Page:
Sybille Schönberger: 'A good team leader must also be a good team player!'
'Anyone who can't keep a clear head under pressure has no business leading a team.' Clear words from a high-flying woman who 'got into cooking by chance,' as Sybille Schönberger reveals with a laugh. 'I'm not really your typical chef – I was never interested in devoting my life to cooking. I also stumbled into gourmet cooking rather by accident'.
In reality, it may safely be assumed that the career of this multiple award-winning event and TV chef did not really unfold in such a haphazard and modest manner – the dainty aroma expert ultimately prevailed in this predominantly male trade with tremendous diligence, fierce discipline and an outstanding flair for harmonious presentations. At the age of 27, she became the youngest cook in Germany to win a Michelin star – no mean feat for a young woman in a man's world. Her secret is leadership qualities that combine empathy and assertiveness. 'Gourmet cooking is no easy field for a petite, feminine woman – many people didn't believe I would be up to the job on the grounds of my appearance alone. In my first week I almost broke down under the pressure. The head chef was bullying us around. But rather than quitting I prevailed with a grin-and-bear-it attitude.'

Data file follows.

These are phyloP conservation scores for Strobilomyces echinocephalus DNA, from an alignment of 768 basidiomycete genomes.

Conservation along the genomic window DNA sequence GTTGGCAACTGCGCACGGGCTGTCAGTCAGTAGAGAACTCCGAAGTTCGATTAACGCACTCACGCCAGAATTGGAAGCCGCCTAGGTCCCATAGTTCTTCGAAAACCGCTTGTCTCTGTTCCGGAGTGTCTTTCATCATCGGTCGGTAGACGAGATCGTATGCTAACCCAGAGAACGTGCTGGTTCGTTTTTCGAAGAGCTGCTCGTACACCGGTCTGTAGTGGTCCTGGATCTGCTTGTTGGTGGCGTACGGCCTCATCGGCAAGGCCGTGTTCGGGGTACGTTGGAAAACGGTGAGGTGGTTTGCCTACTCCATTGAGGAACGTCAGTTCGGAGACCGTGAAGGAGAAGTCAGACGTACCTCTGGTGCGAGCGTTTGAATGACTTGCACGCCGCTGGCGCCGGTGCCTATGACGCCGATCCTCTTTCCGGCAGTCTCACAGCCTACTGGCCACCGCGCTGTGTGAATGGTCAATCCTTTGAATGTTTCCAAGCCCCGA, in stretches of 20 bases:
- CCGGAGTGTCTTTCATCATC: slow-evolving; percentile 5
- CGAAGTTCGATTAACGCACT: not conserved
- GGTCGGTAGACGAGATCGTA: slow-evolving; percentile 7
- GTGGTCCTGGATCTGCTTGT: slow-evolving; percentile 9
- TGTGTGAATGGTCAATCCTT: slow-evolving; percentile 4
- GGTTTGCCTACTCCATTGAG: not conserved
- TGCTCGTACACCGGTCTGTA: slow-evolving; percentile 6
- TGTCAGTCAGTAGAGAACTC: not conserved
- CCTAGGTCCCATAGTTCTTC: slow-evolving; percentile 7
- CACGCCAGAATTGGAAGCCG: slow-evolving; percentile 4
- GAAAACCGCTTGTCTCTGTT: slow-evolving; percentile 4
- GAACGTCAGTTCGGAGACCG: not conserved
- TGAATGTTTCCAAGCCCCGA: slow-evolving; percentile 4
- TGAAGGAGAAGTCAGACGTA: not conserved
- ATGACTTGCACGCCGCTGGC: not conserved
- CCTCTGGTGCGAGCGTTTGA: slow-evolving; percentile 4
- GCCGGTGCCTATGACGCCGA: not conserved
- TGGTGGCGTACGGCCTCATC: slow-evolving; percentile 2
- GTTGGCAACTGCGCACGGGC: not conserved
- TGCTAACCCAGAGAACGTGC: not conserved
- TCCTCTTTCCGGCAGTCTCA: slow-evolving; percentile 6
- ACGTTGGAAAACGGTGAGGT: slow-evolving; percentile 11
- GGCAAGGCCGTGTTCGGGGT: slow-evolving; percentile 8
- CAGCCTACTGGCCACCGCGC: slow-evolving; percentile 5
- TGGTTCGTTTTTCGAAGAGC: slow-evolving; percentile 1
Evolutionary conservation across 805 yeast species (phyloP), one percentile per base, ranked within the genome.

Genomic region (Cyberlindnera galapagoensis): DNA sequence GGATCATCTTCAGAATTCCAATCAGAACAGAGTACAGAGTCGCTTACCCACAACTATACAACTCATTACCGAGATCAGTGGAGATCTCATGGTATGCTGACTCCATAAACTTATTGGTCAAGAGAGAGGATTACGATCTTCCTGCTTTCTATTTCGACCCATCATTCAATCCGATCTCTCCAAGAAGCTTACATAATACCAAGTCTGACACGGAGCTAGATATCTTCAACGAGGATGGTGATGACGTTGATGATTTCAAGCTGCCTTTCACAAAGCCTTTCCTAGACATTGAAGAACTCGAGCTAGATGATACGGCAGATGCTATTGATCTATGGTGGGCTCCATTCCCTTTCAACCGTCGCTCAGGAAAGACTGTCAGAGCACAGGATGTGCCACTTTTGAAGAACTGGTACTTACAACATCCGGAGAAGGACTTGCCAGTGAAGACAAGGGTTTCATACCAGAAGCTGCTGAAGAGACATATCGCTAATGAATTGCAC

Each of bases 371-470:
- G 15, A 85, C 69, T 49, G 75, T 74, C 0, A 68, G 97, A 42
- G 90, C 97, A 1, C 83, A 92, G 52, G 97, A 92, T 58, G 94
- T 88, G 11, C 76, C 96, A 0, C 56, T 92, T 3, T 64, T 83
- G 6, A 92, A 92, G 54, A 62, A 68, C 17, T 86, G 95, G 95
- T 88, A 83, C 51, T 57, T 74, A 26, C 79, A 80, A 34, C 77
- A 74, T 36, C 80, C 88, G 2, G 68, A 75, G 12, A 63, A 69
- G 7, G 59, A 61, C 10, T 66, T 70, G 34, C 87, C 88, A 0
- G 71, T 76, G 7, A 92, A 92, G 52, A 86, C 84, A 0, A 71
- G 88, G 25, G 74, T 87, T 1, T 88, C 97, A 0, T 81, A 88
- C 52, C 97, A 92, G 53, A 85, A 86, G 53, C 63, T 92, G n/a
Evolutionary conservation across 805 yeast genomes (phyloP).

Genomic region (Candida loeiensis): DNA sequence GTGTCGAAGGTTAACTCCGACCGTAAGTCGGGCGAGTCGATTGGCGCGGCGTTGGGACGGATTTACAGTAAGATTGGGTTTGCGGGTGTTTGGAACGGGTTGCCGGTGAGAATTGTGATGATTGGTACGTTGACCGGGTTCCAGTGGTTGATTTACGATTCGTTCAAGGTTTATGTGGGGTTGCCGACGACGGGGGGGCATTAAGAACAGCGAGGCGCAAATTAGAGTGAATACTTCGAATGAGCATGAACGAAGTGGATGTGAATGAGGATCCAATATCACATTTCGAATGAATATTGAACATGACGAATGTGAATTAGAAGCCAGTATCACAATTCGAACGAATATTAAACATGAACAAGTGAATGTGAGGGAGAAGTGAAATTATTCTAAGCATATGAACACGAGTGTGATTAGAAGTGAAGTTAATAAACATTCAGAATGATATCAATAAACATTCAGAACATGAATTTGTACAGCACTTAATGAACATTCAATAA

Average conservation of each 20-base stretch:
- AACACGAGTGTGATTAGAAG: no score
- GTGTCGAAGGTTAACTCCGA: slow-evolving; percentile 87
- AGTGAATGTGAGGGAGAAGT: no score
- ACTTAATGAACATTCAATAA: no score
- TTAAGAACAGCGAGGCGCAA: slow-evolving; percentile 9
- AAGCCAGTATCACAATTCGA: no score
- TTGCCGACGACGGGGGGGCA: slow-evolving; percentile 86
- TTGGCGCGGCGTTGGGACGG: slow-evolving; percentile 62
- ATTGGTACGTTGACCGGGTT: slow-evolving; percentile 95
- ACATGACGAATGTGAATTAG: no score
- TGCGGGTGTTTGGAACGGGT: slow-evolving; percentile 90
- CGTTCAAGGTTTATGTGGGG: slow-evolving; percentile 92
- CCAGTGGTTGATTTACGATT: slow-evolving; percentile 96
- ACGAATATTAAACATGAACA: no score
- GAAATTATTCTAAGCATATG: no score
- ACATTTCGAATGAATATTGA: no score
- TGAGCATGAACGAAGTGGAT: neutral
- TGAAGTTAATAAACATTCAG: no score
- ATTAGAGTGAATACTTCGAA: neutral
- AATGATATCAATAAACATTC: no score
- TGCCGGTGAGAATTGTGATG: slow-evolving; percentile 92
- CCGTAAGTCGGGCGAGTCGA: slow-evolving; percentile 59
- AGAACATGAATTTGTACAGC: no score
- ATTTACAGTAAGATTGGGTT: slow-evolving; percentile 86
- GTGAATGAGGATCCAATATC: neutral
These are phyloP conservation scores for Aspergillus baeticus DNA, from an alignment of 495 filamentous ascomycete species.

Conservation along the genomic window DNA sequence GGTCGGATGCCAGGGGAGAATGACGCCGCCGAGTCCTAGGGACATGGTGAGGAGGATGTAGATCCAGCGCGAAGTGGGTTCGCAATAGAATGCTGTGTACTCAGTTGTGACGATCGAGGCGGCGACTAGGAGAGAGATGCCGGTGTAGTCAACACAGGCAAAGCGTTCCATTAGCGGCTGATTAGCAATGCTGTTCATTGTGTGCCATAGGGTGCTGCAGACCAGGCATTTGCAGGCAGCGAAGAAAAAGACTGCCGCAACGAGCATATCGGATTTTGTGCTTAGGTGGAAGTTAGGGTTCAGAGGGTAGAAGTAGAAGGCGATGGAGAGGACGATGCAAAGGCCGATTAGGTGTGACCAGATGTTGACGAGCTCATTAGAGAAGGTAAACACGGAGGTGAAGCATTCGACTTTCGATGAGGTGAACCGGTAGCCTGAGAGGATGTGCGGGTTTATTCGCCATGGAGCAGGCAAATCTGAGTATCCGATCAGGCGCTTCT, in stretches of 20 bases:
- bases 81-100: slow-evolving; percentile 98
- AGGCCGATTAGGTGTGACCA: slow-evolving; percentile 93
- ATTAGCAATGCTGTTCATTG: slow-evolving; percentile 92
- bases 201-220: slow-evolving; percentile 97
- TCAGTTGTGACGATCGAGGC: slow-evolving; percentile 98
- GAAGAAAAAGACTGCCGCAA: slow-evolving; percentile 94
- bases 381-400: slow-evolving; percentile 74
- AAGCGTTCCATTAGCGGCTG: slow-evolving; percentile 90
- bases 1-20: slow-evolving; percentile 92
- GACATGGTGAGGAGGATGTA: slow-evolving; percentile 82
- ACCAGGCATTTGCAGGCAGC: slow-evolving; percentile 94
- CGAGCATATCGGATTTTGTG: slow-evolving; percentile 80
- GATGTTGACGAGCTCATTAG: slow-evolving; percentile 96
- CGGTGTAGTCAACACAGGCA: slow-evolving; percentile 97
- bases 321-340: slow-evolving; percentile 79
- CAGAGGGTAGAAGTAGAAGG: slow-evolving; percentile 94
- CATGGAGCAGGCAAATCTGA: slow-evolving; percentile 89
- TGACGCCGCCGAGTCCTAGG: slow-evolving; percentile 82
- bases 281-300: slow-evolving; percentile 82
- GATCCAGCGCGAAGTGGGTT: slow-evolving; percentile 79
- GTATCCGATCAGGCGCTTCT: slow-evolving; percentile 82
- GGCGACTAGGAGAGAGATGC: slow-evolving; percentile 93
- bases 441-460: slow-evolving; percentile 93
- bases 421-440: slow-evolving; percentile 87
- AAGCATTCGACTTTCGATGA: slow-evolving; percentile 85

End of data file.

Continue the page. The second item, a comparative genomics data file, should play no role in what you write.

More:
Sybille Schönberger now handles her high-pressure everyday workload with the requisite degree of nonchalance, stating that 'you get the best results overall if you can delegate work and instruct others effectively.' No mistakes are allowed in gourmet cooking: perfect choreography is of the essence to ensure dishes of the highest quality are prepared to the tightest of schedules. An effective, well-managed team is vital: 'The art is to direct others in such a manner that they can ultimately produce the same results as you. It is important to be even-handed and fair and to foster people's skills, rather than focusing solely on their mistakes. It's still the end product of their efforts that counts at the end of the day, of course.'
The fruits of her labours can be enjoyed: in TV programmes, on Lufthansa flights or in her cookery book 'Lust auf Leben'. The critics at Gault Millau are similarly enthralled by Schönberger's culinary aplomb. 'Delicate aromas, gentle contrasts, no surprising jolts or incongruities, no ballyhoo. Everything is prepared with the greatest of care, indeed with meticulous precision in some instances. (...) Such distinct aromas are rarely to be found, even in Germany's top restaurants.'
And they are rarely personified in such a winning manner – as highlighted in our video 'One Minute – One Opinion'.